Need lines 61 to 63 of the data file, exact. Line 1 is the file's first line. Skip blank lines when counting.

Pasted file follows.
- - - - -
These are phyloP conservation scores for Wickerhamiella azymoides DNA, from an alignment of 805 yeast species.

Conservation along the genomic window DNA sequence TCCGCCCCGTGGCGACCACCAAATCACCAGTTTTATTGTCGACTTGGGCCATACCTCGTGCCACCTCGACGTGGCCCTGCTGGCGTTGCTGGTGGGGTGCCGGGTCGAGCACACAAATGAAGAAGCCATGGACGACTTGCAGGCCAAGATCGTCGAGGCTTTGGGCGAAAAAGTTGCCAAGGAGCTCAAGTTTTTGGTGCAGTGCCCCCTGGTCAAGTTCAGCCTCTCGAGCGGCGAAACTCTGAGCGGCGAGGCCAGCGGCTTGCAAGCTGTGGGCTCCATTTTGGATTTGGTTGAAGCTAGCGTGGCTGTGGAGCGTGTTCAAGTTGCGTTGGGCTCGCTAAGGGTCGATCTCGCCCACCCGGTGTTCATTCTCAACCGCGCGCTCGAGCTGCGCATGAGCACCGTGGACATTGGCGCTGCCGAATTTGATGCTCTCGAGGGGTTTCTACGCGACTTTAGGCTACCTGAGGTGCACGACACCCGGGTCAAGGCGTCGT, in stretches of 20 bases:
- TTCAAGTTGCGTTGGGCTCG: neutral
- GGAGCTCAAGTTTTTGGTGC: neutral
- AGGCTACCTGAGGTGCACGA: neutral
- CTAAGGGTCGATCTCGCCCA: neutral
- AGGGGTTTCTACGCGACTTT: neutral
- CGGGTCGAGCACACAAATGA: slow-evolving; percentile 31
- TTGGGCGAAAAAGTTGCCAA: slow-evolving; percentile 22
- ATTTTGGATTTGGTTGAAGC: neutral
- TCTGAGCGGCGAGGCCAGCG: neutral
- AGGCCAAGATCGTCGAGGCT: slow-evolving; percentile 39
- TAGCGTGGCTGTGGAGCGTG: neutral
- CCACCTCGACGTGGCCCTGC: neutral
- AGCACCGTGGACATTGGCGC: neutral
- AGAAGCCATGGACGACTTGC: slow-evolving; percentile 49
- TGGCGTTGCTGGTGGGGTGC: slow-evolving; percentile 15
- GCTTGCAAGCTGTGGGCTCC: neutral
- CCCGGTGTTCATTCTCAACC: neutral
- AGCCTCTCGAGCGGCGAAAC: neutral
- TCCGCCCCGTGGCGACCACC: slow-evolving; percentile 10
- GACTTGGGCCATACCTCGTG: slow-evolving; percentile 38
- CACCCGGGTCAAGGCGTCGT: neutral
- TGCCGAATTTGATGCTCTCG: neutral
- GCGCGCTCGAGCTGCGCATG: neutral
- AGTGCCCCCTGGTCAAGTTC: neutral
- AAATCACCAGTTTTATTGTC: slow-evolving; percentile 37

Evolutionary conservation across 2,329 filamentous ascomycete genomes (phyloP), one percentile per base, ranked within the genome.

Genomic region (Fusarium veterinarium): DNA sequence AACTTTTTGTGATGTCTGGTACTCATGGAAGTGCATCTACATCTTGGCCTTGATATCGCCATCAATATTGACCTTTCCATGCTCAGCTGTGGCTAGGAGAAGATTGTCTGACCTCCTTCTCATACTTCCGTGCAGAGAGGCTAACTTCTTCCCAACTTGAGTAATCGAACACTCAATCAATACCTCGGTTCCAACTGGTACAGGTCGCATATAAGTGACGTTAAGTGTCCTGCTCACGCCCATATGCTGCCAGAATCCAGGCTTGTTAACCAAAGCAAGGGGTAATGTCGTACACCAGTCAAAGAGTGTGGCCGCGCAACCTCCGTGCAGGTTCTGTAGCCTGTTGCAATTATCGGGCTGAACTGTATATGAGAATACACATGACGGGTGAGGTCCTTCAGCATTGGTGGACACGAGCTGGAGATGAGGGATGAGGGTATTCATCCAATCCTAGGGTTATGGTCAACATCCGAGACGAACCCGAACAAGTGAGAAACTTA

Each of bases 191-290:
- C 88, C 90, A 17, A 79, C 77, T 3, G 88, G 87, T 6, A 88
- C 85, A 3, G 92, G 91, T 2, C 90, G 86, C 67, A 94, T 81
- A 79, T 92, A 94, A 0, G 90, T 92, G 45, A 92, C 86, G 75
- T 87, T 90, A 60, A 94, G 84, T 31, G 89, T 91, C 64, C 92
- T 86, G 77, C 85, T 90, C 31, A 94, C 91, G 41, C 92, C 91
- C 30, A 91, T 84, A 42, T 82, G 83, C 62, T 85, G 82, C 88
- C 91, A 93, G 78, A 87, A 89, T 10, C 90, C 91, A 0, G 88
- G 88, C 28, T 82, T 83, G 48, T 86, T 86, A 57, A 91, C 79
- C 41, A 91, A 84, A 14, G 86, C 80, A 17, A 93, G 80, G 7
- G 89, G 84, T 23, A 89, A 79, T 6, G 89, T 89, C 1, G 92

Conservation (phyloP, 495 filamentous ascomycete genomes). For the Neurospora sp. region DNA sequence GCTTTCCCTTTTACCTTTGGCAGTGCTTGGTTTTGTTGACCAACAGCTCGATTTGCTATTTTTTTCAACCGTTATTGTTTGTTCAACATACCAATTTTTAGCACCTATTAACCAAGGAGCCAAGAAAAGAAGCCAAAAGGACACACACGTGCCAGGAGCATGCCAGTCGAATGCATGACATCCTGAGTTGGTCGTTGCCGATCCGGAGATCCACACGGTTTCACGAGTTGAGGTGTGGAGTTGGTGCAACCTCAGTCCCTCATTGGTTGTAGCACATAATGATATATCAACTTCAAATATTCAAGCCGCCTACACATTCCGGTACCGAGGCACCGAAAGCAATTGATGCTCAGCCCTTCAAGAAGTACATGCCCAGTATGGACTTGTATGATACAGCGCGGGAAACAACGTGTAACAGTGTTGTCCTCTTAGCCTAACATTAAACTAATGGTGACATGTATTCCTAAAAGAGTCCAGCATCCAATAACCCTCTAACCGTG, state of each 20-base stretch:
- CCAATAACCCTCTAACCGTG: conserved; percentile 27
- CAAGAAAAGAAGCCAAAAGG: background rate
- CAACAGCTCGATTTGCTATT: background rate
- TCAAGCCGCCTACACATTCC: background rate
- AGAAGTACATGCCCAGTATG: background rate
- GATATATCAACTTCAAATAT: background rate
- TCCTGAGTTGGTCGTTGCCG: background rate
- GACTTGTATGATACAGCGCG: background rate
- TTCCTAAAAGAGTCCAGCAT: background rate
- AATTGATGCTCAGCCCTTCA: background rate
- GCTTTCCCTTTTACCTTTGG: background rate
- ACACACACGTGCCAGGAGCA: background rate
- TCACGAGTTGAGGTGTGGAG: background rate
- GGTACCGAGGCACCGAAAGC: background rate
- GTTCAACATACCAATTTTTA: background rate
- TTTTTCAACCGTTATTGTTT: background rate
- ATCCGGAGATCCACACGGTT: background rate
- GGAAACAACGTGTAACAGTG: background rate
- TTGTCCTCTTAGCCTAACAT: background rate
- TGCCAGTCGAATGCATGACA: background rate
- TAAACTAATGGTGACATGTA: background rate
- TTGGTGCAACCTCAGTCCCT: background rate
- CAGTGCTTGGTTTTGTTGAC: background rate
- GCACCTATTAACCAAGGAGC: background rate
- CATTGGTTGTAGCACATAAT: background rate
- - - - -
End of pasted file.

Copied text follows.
- TGCCAGTCGAATGCATGACA: background rate
- TAAACTAATGGTGACATGTA: background rate
- TTGGTGCAACCTCAGTCCCT: background rate